St. Thomas School law school loses national ranking after reporting errors in employment rates of its graduates
March 29, 2012
For a few shining moments, the University of St. Thomas School of Law ranked 16 spots higher in the U.S. News and World Report than it had last year, a significant leap.
Today, it has no ranking at all.
After St. Thomas announced that it had reported an incorrect percentage of its 2010 graduates who had jobs at graduation, the magazine stripped the school of its No. 119 spot on its "Best Law Schools" list, banishing it to the category of "unranked."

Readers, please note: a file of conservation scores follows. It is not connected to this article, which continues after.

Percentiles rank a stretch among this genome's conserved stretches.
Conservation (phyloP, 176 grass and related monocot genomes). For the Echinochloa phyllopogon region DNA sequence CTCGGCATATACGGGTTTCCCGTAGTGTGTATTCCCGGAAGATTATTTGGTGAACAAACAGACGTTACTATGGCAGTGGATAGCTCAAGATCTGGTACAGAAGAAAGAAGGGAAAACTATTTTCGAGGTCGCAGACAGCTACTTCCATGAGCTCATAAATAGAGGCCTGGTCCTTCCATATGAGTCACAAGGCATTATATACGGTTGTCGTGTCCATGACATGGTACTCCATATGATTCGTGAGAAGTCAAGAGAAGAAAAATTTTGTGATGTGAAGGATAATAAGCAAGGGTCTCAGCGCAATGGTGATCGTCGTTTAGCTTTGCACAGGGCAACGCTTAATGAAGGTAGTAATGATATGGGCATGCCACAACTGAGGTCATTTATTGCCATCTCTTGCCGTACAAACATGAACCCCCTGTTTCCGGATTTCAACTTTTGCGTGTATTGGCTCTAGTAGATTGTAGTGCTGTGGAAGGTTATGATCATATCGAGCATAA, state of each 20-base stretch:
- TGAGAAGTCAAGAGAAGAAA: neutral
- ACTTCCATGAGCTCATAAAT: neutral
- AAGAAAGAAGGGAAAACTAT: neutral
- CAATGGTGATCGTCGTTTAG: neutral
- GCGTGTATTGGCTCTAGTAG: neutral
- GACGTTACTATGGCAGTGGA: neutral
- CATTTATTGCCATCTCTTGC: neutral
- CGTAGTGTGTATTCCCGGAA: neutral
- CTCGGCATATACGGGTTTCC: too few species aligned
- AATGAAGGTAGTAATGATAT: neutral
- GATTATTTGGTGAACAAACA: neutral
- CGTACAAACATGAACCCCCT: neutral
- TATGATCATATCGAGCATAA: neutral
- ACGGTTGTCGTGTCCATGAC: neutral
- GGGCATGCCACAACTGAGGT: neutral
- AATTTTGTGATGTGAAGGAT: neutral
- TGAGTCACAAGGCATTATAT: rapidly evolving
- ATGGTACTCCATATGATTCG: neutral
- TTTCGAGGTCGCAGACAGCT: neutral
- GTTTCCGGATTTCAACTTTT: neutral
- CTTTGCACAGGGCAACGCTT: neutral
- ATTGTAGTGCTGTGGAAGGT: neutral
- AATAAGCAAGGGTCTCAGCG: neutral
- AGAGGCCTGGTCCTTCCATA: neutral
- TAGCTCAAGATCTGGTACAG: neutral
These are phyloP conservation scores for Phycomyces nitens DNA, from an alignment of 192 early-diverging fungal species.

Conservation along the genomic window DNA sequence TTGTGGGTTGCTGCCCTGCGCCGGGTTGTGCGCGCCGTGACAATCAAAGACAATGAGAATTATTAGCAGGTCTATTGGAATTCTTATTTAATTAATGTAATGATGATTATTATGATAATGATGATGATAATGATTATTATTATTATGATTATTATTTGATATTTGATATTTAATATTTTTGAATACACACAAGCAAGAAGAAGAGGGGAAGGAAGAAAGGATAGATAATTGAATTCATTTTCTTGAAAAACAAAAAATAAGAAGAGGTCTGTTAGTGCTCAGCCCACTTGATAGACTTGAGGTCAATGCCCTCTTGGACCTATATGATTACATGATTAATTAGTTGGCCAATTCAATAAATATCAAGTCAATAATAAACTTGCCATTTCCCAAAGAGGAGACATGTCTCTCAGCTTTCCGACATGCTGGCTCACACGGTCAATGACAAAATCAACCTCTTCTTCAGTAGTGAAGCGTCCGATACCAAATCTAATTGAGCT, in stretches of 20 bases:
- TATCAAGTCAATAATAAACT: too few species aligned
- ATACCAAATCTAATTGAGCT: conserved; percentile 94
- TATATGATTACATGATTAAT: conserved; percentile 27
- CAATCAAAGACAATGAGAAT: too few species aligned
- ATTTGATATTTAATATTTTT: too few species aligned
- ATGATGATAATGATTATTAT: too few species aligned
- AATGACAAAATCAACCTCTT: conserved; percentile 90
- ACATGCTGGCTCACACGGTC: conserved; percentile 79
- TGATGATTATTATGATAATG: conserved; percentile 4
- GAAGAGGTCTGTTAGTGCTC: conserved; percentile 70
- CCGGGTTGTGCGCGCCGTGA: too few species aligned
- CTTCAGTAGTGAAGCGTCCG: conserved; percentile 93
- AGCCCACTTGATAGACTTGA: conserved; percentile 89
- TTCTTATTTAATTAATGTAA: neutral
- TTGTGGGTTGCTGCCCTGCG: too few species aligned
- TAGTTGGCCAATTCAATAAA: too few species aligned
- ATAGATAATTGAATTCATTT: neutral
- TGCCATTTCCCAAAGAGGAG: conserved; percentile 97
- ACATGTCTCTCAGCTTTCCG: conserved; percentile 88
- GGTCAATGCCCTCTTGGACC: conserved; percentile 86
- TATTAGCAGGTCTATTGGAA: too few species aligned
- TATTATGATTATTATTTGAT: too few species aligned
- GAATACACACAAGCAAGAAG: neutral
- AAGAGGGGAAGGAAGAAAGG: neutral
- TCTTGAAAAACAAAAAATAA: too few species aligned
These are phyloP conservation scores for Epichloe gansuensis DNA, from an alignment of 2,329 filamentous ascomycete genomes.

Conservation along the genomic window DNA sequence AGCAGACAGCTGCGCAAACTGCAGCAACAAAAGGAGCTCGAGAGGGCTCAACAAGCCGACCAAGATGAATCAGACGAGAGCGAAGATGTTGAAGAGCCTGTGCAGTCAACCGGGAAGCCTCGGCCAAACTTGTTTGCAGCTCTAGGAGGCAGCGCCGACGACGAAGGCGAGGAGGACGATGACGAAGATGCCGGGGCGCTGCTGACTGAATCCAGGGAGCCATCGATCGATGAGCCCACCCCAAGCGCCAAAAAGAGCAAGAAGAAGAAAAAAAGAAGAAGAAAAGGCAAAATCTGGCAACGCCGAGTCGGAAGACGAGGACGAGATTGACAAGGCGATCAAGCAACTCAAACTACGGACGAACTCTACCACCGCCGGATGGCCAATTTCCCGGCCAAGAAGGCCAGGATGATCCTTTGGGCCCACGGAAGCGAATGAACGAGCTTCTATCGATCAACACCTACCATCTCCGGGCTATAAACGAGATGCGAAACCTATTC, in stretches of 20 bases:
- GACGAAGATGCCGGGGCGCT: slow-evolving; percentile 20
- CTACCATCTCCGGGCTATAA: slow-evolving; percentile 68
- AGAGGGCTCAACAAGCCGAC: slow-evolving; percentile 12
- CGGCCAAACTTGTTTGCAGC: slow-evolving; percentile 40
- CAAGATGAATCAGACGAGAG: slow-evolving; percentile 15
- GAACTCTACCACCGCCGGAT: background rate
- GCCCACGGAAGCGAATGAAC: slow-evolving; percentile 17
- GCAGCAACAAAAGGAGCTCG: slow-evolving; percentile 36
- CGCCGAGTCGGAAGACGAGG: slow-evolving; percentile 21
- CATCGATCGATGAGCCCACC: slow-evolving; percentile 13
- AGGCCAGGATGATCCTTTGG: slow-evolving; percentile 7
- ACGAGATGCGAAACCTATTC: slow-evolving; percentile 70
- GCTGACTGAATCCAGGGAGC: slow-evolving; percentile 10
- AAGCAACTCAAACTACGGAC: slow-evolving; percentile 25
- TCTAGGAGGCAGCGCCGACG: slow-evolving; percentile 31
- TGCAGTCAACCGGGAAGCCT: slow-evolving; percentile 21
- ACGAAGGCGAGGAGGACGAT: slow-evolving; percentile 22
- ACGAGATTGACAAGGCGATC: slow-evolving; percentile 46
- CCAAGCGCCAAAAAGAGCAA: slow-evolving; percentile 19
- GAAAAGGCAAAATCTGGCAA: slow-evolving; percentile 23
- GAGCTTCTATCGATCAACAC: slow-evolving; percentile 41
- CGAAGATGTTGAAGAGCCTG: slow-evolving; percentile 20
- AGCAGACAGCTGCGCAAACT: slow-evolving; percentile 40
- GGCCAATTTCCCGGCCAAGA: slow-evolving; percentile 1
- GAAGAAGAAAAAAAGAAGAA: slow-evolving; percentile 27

Employment statistics for new lawyers are an increasingly scrutinized measure of a law school's quality. Class-action lawsuits have been filed against more than a dozen law schools for intentionally inflating data to recruit students and land a higher perch on U.S. News' influential list of "Best Law Schools."
St. Thomas has stressed that its error was an honest mistake, reported immediately after it was spotted in an advance copy of the rankings published this month.
In an open letter to the magazine, Dean Thomas Mengler slammed the decision to unrank the school, saying that it will "create a disincentive for law schools to promptly report mistaken or erroneous data."